You hear and read about it, but don't think it will happen to you. "I was in a dream-like state, I guess it was two weeks before I came round."As he became trapped in his own body, Shaun communicated through blinking and began to use a letter board, looking at letters on a board and spelling out sentences. He added: "It was frustrating.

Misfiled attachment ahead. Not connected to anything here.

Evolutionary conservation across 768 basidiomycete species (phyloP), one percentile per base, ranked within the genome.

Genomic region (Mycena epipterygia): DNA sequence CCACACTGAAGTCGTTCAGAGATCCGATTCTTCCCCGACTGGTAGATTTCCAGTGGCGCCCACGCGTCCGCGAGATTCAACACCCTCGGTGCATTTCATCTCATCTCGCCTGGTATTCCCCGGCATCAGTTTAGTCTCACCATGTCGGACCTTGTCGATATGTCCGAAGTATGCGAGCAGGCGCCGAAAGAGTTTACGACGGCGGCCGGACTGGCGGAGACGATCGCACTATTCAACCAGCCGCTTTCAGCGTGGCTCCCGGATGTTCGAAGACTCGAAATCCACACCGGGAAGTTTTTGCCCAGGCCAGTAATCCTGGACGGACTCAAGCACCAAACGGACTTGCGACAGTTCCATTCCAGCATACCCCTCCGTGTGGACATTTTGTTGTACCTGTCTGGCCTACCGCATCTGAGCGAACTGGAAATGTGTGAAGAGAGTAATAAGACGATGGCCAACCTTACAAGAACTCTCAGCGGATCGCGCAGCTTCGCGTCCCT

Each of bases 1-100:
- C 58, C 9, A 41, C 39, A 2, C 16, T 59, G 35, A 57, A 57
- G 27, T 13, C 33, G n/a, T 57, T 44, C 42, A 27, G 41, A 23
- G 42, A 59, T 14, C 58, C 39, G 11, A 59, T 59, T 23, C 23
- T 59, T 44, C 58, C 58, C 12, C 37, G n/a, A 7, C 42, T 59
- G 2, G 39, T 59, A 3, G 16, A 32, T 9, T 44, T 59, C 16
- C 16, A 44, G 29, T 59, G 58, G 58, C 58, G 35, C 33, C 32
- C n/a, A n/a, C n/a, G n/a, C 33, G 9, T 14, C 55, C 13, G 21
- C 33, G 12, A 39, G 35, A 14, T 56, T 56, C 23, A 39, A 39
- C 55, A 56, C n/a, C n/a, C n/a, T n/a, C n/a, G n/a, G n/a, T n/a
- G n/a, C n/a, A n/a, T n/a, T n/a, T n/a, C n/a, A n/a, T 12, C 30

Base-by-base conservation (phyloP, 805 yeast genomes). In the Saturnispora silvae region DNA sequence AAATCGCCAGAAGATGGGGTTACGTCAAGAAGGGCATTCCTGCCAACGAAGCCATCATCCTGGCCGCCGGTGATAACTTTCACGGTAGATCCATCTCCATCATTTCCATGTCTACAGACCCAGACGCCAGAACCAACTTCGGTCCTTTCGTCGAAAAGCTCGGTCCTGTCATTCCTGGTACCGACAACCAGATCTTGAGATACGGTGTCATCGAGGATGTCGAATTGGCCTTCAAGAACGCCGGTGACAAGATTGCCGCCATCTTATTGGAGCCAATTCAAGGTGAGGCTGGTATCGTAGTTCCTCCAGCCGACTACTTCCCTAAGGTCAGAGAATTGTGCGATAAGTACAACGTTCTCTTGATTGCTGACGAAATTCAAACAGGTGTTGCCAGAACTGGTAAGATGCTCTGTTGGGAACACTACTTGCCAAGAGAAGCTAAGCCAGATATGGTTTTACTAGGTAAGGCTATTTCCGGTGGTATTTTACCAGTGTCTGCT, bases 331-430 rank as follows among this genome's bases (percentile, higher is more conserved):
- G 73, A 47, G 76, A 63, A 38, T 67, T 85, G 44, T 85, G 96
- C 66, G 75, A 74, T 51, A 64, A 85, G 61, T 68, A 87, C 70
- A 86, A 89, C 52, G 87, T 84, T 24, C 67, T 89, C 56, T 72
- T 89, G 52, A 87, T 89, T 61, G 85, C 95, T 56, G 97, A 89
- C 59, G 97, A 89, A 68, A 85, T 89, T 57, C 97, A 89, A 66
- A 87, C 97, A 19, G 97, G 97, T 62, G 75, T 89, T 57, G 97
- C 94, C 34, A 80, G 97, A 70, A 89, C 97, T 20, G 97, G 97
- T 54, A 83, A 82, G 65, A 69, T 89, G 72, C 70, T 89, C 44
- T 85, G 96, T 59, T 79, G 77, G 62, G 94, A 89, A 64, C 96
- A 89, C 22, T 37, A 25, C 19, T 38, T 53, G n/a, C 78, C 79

You take it for granted, asking for things saying things, taking part in conversation."In December, he was transferred to the Walton Centre in Liverpool, a specialist neurology hospital.Shaun added: "I started off not being able to speak, then I started moving my toes and legs slightly. "It wasn't to a great degree but enough for them to think I was showing signs of development."It wasn't great development, but it showed some progress was being made."His days were filled with a schedule of rehabilitation involving physio, occupational and speech therapy.His weight dropped to eight stone, from 11 stone before his stroke, as he was fed by a tube up his nose for eight weeks then a peg tube into his stomach.But incredibly, he began to make progress.Shaun added: "I started to put two or three words together and I built on that."Slowly but surely I started to be able to make sentences and speak a bit faster."I had to learn to speak again, pretty much the same way an infant would have to learn to speak."Shaun underwent speech therapy for an hour each day Monday to Friday during his stay at the centre.He also began to move again, much to the delight of his mum Caroline, who was there to support him throughout his ordeal.He added: "It took a lot of hard work as there was never anything wrong with me physically, but the messages were not getting from my brain to my limbs."In the first few months, I did wonder 'is this going to get any better?